Starting with the show’s failings. The most recurring frailty of The Headies is the subpar audiovisual quality when viewed on TV, primarily on its parent/affiliated channel, HipTV. Year in year out, fans who are unable or unwilling to secure tickets for the show are made to sit through an average of four hours of poor visuals and a slightly more tolerable audio quality. Perhaps, there is only so much that even the most patient demographic can endure, and it goes without saying that the ‘Nigerian Grammys’ tag falls hard on this ground alone.
Another internal frailty is the show’s arguable inability to recover from the controversy of its 2015 edition. The YBNL camp, like most people, felt Lil Kesh was more deserving of the Next Rated Award than Reekado Banks, who was signed to Mavin Records at the time. Olamide, the YBNL label’s boss, was not shy of words on stage (come on, we all know this story) and Don Jazzy had a few of his, too. All in all, the controversial choice apparently cast a shadow of doubt on the credibility of The Headies and the criteria behind the selection of winners, especially those of non-voting categories.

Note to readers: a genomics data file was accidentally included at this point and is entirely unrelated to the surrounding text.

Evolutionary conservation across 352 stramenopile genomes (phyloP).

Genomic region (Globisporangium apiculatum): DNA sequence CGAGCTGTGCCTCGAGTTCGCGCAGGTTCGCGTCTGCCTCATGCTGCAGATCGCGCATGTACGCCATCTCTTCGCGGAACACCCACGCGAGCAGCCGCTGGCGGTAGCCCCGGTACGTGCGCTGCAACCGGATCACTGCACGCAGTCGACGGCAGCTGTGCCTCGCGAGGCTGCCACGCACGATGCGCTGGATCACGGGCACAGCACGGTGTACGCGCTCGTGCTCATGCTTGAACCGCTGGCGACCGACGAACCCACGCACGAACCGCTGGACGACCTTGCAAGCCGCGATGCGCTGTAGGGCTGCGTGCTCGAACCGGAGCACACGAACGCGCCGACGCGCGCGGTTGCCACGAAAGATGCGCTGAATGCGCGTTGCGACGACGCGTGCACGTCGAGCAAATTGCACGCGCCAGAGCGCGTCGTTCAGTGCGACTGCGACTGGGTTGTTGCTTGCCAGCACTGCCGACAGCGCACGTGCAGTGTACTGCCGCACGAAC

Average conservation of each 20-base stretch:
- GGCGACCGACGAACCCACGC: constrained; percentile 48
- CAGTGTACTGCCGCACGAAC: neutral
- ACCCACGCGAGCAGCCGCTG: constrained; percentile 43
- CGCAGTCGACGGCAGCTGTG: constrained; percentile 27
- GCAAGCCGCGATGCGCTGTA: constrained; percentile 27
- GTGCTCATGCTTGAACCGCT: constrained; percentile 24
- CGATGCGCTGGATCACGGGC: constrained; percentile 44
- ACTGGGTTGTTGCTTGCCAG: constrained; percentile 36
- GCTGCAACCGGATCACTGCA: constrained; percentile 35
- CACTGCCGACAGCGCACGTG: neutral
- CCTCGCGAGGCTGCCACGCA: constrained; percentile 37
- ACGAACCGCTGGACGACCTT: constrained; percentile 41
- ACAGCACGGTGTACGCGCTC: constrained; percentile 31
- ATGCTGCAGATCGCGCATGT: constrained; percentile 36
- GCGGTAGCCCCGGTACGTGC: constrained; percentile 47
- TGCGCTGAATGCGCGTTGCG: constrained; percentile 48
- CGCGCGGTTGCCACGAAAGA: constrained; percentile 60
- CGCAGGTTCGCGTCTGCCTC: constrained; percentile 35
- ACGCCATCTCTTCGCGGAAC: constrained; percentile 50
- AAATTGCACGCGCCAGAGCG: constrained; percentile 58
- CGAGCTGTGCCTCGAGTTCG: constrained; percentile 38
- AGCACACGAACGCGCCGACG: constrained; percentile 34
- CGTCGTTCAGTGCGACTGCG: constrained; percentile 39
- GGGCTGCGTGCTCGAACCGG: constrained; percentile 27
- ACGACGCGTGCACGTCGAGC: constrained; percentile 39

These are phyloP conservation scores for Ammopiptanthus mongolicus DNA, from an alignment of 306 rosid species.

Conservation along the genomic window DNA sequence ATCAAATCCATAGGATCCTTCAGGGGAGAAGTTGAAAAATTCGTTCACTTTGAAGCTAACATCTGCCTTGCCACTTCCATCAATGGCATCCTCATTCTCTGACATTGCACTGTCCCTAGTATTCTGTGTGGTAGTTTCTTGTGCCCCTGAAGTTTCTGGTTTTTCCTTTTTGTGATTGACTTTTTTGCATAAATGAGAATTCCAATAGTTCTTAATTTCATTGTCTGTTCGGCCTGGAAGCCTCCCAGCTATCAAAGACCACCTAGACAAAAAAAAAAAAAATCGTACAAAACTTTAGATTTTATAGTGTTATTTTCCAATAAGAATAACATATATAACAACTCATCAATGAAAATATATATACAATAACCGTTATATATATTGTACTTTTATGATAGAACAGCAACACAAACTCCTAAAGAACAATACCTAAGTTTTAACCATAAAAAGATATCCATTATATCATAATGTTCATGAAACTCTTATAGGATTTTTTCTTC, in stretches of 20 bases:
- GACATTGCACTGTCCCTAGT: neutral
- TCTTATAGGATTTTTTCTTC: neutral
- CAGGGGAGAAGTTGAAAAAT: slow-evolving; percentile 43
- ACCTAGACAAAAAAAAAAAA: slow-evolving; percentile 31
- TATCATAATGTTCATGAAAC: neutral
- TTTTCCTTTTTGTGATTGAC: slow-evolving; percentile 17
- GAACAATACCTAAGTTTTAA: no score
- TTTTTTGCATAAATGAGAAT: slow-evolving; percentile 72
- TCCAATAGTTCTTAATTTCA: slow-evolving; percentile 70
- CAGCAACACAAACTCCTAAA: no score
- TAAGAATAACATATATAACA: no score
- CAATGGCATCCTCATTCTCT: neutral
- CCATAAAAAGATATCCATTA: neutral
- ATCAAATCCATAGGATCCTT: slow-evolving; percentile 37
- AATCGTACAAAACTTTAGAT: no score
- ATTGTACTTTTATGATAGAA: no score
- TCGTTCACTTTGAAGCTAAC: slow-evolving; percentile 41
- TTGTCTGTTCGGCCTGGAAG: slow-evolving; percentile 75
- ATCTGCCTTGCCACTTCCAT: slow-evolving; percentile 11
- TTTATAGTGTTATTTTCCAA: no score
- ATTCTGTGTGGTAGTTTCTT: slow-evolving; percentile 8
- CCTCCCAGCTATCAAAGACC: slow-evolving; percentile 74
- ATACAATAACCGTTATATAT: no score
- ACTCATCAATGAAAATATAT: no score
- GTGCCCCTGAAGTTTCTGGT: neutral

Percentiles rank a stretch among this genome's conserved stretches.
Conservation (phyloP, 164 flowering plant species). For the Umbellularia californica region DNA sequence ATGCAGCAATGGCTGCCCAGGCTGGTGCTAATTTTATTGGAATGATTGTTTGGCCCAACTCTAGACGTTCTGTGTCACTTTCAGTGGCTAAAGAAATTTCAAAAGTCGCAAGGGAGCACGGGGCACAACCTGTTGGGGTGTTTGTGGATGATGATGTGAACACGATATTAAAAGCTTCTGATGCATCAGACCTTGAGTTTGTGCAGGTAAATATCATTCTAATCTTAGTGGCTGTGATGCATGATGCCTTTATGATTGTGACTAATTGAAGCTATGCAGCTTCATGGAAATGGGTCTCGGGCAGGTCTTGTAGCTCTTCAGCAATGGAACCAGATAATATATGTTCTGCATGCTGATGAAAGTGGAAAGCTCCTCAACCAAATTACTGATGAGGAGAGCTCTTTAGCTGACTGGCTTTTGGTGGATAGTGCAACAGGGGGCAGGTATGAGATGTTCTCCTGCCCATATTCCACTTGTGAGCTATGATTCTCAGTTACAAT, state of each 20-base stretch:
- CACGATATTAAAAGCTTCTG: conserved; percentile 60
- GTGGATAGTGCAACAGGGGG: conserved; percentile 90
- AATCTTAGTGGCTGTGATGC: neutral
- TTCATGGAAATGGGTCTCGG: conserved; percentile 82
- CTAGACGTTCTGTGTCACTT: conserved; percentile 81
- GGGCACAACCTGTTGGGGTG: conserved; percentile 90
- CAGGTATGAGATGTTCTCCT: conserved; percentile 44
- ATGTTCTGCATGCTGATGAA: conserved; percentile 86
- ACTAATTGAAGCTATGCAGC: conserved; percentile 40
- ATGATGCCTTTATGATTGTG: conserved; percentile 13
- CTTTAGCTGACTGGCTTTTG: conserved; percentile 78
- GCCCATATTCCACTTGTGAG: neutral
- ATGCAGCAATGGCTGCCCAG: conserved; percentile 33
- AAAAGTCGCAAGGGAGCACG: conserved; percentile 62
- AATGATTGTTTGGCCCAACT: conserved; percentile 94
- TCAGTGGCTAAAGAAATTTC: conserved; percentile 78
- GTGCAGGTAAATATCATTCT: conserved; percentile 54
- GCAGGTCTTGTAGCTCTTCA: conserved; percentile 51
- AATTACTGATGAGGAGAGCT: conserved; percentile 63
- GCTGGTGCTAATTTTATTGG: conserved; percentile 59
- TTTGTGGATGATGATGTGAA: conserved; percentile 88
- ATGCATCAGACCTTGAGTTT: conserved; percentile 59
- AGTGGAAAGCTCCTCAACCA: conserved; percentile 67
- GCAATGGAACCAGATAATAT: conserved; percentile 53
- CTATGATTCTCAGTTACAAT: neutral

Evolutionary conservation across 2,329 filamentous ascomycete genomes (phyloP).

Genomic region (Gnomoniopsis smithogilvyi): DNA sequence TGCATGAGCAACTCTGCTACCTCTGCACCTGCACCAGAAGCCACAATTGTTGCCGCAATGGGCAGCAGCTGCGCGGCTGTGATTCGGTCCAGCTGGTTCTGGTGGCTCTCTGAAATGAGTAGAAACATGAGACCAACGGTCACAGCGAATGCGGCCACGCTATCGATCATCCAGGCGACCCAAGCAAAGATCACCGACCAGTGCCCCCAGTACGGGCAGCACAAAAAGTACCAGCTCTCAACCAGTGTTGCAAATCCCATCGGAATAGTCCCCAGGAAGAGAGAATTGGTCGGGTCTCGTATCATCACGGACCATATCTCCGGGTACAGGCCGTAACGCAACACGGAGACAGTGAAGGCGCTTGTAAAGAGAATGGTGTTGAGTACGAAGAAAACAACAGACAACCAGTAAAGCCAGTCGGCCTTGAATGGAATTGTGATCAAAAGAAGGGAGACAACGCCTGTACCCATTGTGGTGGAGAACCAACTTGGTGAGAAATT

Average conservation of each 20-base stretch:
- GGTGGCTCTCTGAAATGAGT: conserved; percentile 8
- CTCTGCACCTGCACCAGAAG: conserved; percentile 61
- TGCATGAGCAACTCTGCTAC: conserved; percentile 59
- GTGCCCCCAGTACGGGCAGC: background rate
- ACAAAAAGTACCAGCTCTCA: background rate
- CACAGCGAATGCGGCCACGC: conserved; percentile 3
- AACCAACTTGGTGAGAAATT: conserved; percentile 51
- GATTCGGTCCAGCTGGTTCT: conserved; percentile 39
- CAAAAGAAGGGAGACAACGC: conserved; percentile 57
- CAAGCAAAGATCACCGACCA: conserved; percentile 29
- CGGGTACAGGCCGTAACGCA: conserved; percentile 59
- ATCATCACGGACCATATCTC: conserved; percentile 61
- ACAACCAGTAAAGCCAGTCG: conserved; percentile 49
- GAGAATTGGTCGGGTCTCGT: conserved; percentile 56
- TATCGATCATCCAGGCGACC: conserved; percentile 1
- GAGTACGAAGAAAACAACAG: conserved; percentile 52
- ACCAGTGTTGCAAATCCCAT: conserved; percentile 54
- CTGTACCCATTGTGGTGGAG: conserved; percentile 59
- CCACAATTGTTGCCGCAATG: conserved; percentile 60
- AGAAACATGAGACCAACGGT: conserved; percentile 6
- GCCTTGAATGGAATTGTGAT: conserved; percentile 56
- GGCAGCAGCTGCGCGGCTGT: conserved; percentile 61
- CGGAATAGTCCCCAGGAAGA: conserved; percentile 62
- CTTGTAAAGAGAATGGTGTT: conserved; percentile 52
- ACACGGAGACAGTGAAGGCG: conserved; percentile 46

The 2016 Edition, which was hosted by rapper Falz and actress Adesua Etomi notoriously had a poor turnout of A-list artistes. After no show was held in 2017 and that of 2018 was largely unscathed, The Headies 2019 was obliterated, 8-2 style, by Wizkid’s StarBoy Fest in London O2 Arena, which held on the same day as the award show and had a couple of industry heavyweights present, notably Burna Boy, Tiwa Savage, Olamide, Runtown and Reekado Banks (Olamide and Reekado Banks, who would have thought?).
When Naira Marley tweeted that StarBoy Fest was bigger than The Headies 2019, he was not wrong. The show’s lingering issues also played a part in sealing the equation.